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A chance for a healthy life

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Imagine that your baby has a rare condition, and you must send her half a world away for surgery. She will be gone for months. And, you can't go with her.

This is what faced the Pelaez family of Balao, Ecuador, when Virtua/duPont urologist, Mark Zaontz, MD, discovered that their daughter, Camilita, had a rare bladder condition. He diagnosed Camilita's condition during a medical mission in Ecuador last year. With the help of Healing the Children, Dr. Zaontz arranged for Camilita to travel to the United States to undergo surgery at Virtua West Jersey Hospital Voorhees.

Many hands at work
A heartfelt thank you
Saying goodbye

Many hands at work
Katie and Chip Schindler of Medford Lakes volunteered to care for Camilita after hearing about her from a friend who works for Healing the Children, which is a non-profit organization that brings donated medical care to needy children both in the United States and abroad. Along with their three children, the Schindlers loving cared for Camilta during her four-month stay. "Camilita is such a sweet, beautiful baby. We loved having her in our home," says Katie Schindler. But the Schindlers credit Camilita's successful surgery and recovery to the staff at Virtua Voorhees.

On December 30, 2002, Camilita had corrective surgery; the physicians and Virtua waived all fees associated with the surgery, testing and post-operative care. Dr. Zaontz and Suken A. Shah, MD, a Virtua/duPont pediatric orthopaedic surgeon, worked together for more than eight hours to correct Camilita's bladder exstrophy. This is a rare congenital condition that occurs when the bladder and part of the abdomen do not form correctly. It leaves the bladder and associated internal organs open to the air. The condition also causes genital malformations as well as separation of the pelvic bones, which makes the feet point outward.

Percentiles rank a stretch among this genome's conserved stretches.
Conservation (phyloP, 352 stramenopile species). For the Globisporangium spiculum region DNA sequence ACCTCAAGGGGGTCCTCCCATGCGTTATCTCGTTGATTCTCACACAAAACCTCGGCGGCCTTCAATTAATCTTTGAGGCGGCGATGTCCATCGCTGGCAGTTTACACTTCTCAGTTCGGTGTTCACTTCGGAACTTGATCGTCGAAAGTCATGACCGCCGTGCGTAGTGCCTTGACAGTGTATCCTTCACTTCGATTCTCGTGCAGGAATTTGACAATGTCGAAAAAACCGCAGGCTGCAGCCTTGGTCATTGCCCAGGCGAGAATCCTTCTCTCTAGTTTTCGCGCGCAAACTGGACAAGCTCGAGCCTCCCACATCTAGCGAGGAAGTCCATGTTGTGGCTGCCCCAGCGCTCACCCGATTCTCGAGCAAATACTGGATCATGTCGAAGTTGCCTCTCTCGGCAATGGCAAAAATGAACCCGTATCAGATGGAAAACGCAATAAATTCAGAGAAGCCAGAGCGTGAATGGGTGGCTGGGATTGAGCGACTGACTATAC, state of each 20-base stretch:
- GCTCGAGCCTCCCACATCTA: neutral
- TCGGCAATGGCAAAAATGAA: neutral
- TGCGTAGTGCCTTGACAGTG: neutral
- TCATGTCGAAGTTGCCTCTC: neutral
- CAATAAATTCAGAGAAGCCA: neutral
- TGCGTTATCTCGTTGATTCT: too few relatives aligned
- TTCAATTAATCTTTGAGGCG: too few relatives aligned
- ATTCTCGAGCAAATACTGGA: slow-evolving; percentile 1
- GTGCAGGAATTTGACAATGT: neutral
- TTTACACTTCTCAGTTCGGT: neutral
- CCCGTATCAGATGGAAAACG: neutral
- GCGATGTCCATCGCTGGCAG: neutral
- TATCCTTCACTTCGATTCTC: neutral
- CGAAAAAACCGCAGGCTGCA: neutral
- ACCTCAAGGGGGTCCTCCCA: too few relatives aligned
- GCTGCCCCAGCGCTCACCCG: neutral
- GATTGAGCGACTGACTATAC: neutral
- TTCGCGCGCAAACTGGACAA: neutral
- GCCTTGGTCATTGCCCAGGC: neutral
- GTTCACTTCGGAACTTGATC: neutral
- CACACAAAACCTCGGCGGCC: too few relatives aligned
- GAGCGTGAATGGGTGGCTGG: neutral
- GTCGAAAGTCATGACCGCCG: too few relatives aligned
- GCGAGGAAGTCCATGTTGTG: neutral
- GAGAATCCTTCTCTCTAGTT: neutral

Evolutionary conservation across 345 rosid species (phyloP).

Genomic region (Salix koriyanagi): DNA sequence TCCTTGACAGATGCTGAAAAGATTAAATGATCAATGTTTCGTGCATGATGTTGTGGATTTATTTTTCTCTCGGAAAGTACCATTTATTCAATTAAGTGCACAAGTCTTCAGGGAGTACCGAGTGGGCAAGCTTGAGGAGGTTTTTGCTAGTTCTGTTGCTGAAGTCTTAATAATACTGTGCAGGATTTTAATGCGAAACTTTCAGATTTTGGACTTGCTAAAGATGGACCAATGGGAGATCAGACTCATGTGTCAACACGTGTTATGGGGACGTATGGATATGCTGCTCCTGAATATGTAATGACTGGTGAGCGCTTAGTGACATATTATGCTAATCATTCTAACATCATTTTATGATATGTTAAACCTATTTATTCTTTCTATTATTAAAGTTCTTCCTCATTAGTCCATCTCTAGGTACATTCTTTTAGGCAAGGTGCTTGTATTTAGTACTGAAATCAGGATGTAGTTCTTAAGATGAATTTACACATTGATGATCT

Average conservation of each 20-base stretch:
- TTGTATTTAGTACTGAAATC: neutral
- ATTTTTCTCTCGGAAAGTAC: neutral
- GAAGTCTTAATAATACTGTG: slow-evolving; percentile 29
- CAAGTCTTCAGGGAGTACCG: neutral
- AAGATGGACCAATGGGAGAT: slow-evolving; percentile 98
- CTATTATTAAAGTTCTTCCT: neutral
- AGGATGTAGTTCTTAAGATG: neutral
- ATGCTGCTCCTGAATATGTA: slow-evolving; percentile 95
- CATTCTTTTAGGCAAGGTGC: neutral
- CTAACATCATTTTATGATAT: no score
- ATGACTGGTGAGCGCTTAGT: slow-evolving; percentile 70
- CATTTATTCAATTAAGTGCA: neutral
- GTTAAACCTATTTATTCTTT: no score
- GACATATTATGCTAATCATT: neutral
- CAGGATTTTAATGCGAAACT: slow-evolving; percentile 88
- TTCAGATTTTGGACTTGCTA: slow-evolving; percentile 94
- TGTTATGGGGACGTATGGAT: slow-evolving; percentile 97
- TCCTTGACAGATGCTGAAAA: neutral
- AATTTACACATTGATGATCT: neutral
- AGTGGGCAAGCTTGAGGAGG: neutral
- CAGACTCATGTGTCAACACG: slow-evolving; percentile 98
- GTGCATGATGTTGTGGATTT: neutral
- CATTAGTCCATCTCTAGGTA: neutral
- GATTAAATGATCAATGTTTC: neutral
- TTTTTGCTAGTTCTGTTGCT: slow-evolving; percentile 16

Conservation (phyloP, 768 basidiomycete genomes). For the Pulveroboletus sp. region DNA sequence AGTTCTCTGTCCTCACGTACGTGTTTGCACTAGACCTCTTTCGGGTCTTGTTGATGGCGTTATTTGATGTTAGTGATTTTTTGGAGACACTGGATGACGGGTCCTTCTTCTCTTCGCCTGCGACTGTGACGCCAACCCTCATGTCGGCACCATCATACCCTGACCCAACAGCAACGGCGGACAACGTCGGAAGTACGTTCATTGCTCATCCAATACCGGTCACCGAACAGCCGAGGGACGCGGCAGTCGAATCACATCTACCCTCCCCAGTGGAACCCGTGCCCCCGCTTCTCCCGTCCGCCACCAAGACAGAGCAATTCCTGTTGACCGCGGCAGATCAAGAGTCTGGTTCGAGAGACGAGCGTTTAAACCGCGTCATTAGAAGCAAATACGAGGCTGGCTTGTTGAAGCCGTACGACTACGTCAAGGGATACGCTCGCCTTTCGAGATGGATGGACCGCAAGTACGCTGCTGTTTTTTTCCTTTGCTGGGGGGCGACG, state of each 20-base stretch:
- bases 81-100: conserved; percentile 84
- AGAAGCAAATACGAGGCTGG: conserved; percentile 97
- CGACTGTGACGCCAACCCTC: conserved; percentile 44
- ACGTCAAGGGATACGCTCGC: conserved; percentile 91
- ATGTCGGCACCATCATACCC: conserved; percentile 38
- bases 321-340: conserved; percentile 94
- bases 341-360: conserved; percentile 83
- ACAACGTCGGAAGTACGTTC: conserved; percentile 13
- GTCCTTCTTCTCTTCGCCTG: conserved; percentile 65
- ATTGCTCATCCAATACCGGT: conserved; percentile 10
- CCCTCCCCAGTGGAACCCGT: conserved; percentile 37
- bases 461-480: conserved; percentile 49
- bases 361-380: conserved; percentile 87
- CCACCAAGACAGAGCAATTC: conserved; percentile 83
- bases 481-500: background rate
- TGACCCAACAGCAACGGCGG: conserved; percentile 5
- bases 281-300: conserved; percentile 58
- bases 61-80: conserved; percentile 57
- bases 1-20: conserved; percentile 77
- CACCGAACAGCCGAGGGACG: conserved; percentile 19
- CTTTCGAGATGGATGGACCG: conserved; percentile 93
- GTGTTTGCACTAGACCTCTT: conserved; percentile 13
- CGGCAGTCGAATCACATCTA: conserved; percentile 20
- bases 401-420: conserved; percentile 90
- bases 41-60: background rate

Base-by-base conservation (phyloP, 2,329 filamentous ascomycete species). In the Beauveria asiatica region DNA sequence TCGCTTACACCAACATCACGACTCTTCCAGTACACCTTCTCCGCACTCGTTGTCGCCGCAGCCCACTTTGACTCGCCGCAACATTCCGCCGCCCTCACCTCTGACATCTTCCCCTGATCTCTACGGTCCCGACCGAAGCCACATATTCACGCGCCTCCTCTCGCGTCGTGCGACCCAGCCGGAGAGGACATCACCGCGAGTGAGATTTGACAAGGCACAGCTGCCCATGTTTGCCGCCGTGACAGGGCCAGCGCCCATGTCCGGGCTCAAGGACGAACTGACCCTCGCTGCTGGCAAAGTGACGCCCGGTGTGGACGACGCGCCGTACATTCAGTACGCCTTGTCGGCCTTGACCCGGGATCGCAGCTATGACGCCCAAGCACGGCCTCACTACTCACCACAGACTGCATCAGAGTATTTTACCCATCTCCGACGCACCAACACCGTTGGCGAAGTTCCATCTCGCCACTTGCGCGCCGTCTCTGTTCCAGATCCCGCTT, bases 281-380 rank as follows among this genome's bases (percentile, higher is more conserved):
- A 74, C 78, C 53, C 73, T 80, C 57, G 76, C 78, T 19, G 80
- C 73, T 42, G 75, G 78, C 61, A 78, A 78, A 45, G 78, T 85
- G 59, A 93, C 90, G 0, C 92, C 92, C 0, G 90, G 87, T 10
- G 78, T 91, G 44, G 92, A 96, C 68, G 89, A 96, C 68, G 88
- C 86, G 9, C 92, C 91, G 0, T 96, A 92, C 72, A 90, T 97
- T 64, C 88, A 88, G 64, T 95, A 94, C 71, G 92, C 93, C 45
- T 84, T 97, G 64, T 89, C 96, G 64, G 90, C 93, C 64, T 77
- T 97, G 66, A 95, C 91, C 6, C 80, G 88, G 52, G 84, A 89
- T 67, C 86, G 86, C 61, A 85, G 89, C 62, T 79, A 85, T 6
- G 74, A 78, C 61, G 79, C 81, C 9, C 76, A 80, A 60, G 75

As soon as Camilita was in recovery, Katie Schindler called Camilita's parents in Ecuador to give them the good news. "Virtua paid for the phone call and found a nurse who spoke Spanish to translate for us," she says. "Camilita's mother cried. She was just so happy to hear her daughter had made it through the surgery safely."

A heartfelt thank you
A few days after Camilita was released from the hospital, Schindler sent a thank-you note to Adrienne Kirby, PhD, CHE, vice president and chief operating officer at Virtua Voorhees. She wrote: "The treatment Camilita (and I) received from your staff far exceeded my expectations. Everyone was so much more than kind, helpful, courteous and professional."

Schindler credits Dr. Zaontz for his caring touch: "Dr. Zaontz is the kind of physician any parents would want to care for their sick child. His dedication to Camilita was evident in his twice-daily visits, great rapport with the nurses and gentle demeanor."

Schindler specifically noted the compassionate nursing care Camilita received: "The nurses and multi-skilled technicians, specifically Marjory Brown, RN, MSN; Mary Layton, RN; Gail Simpson, RN; and Deya Soltis, MST… were so wonderful to this child and me. All in all, I felt that Camilita's care was top notch… your entire staff genuinely cared about this child."

Saying goodbye
It was a sad day for the Schindler family when they sent Camilita home to the family that missed her dearly. But it was a comfort to know that they made a difference to Camilita and to her family.